Since then, Zach and I have worked with wildlife all over the world. We rehabilitated injured monkeys in Guatemala, rescued crocodiles in Costa Rica, helped with stranded turtles in Uruguay, caught snakes in Swaziland, cared for lions in South Africa, and volunteered at the Australia Zoo! While our goal is still to work with crocodiles and snakes primarily, if Steve has taught us anything, it is that becoming a Wildlife Warrior means being there for wildlife when it needs you the most.
While the original plan was to work with crocodiles and snakes in Costa Rica... every single day, Zach and I would hear about another rhino being killed. Eventually, we decided to take action; we had to do something. To us, this meant combating the poaching crisis that was driving these amazing animals to extinction.
The Cooney twins have trained to become part of the counter-poaching program at SanWild, owned and founded by Louise Joubert. Set on 14,826 acres, SanWild offers injured wildlife a safe haven because it is also home to one of Africa's most formidable counter-poaching teams. Morgan says Louise, one of Africa's most dedicated wildlife conservationists "is by every definition, a Wildlife Warrior". The anti-poaching teams put everything on the line to help the animals they love. "We wanted to do the same," says Morgan.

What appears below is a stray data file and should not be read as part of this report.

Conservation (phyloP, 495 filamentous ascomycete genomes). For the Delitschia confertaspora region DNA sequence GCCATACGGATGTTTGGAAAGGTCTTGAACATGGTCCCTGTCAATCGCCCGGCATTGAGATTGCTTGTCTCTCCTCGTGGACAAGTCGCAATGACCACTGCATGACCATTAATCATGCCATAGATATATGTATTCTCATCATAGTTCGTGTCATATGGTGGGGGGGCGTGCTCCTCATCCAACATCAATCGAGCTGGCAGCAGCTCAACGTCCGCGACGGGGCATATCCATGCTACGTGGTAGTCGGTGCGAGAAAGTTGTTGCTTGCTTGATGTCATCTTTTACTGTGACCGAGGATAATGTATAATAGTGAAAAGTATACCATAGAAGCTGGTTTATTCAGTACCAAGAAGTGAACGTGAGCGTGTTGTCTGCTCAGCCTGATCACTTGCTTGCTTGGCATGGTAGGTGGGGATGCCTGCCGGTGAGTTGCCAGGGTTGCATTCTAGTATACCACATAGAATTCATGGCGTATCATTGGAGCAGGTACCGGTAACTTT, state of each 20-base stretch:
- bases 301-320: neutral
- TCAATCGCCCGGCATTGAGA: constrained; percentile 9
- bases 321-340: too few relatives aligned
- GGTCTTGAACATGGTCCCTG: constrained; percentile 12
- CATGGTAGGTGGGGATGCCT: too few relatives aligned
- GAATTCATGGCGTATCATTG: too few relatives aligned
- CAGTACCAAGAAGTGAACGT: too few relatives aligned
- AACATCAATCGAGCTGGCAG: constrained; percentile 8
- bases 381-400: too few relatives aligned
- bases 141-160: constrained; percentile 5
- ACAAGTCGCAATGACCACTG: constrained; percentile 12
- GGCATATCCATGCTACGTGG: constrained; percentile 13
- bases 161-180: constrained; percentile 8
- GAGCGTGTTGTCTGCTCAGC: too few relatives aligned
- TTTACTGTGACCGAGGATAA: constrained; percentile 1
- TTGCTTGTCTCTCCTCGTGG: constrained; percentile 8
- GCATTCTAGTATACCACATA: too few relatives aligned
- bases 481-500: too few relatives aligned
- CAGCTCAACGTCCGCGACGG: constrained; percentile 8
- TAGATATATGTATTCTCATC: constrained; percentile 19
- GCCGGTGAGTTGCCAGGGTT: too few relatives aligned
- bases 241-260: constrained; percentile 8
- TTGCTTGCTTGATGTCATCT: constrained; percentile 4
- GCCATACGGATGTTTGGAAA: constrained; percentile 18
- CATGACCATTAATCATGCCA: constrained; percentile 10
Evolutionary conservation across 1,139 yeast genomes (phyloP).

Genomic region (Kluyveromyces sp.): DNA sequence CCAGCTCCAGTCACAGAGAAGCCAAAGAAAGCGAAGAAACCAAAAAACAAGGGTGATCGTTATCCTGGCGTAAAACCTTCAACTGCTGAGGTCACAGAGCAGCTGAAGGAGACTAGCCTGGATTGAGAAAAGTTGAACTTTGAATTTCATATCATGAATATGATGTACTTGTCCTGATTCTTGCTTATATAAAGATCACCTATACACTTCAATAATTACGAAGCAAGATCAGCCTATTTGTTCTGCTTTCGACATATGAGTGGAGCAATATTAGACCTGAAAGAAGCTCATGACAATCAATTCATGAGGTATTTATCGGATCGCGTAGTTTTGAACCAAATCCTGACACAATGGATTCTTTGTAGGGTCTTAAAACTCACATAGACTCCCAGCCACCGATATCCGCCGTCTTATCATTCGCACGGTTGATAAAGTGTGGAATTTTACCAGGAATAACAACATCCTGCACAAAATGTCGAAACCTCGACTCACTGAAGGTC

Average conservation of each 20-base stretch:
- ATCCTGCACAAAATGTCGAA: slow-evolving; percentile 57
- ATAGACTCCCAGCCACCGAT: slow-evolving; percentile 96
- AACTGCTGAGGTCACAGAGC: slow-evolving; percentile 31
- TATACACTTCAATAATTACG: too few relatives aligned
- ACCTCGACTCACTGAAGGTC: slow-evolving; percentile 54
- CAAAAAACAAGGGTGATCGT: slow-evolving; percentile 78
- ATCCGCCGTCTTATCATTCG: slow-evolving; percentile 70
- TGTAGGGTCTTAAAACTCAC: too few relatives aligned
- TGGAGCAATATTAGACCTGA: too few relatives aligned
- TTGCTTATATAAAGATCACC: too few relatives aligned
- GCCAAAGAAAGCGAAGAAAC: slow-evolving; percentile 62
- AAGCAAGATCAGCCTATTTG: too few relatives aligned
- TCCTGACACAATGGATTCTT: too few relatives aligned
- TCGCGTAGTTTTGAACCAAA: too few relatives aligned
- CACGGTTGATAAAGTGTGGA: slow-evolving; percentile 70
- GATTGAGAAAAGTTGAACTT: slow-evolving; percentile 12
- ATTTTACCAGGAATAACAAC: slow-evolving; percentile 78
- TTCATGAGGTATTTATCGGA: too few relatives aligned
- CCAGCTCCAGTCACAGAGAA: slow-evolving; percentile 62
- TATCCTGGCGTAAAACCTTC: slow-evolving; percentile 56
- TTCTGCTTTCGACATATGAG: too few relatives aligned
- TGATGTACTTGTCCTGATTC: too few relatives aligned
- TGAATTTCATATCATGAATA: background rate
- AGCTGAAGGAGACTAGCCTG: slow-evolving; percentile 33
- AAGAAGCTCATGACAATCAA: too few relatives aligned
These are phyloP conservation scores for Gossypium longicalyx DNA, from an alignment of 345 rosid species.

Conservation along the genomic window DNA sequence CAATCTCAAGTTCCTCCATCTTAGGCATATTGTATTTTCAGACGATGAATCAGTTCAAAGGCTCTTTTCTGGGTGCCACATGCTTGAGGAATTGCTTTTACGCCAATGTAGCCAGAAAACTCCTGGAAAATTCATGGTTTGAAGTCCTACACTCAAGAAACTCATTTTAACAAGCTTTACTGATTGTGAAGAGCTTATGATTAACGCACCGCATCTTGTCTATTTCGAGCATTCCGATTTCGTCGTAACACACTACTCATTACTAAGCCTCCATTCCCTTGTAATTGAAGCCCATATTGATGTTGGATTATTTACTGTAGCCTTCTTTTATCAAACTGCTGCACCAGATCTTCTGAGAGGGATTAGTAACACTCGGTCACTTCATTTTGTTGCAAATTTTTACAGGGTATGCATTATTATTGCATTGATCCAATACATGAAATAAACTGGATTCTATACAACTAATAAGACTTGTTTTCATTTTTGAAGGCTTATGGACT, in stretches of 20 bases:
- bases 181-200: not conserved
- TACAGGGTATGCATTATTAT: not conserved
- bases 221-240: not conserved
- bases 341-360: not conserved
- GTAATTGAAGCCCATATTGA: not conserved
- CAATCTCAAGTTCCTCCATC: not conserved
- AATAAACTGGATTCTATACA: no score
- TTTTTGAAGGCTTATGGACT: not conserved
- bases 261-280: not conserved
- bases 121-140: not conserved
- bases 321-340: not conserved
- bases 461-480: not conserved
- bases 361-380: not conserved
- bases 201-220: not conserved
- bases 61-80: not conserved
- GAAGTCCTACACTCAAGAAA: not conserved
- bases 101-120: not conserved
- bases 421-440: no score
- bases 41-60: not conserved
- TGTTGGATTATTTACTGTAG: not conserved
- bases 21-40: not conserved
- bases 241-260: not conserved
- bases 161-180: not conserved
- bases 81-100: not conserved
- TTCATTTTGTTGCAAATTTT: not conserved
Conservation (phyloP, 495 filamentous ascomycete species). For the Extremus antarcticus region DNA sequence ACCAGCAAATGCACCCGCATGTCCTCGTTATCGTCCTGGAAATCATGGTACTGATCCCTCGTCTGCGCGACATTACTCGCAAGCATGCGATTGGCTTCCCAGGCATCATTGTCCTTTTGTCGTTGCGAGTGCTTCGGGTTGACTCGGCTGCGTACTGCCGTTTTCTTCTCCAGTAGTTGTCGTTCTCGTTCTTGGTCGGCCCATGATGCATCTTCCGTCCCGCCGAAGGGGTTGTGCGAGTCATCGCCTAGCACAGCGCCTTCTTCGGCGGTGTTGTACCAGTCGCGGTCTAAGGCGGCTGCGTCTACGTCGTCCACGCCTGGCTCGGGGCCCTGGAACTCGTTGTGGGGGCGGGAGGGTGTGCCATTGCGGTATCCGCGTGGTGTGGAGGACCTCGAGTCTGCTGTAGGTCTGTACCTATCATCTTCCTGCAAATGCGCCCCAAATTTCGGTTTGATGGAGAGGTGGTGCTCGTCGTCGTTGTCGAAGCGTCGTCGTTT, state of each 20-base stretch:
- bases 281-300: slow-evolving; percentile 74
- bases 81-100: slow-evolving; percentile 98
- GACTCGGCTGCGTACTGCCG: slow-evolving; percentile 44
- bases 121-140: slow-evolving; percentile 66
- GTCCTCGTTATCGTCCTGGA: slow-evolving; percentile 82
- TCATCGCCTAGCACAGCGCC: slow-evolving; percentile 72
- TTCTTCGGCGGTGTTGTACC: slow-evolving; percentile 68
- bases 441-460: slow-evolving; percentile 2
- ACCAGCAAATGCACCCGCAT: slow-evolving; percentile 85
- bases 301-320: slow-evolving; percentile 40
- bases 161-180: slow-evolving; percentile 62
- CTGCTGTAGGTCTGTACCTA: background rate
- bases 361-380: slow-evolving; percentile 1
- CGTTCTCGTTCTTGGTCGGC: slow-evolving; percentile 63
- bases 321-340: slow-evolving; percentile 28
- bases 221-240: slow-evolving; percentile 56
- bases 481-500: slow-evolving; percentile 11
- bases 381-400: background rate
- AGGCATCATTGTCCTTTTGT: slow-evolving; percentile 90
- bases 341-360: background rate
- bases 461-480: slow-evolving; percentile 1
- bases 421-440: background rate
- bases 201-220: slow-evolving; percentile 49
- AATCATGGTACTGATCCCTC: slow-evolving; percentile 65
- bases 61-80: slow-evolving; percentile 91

Rhino deaths in South Africa as a direct result of poaching:
- 2007 - 13
- 2008 - 83
- 2009 - 122
- 2010 - 333
- 2011 - 448 (19 were critically endangered black rhino)
- 2012 - to 1 October 455 animals; estimated loss by year end in excess of 1200 animals inclusive of natural mortalities and those hunted legally by trophy hunters.
Sources: African Conservation Foundation, TRAFFIC
Australia Zoo's efforts
Australia Zoo is part of a regional co-operative programme, working with other zoos in Australasia to maximise breeding potential and genetic diversity of the southern white rhino. We've had success with the birth of rhino Savannah in 2011 and there's another baby rhino due in April 2013!
Australia Zoo Wildlife Warriors is working closely with a select group of conservation programs across Africa to protect endangered species. Funds donated by Australia Zoo Wildlife Warriors currently go towards direct protection and security operations of Ol Pejeta Conservancy, which is the largest black rhino sanctuary in east Africa. For more information check out our conservation projects.
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This article featured in issue #24 (Summer 2012) of our very own Crikey! Magazine. To receive the latest Crikey! Mag in your mail you can subscribe now, or you can buy individual Crikey! Mags or back issues. Check out our preview of the latest issue.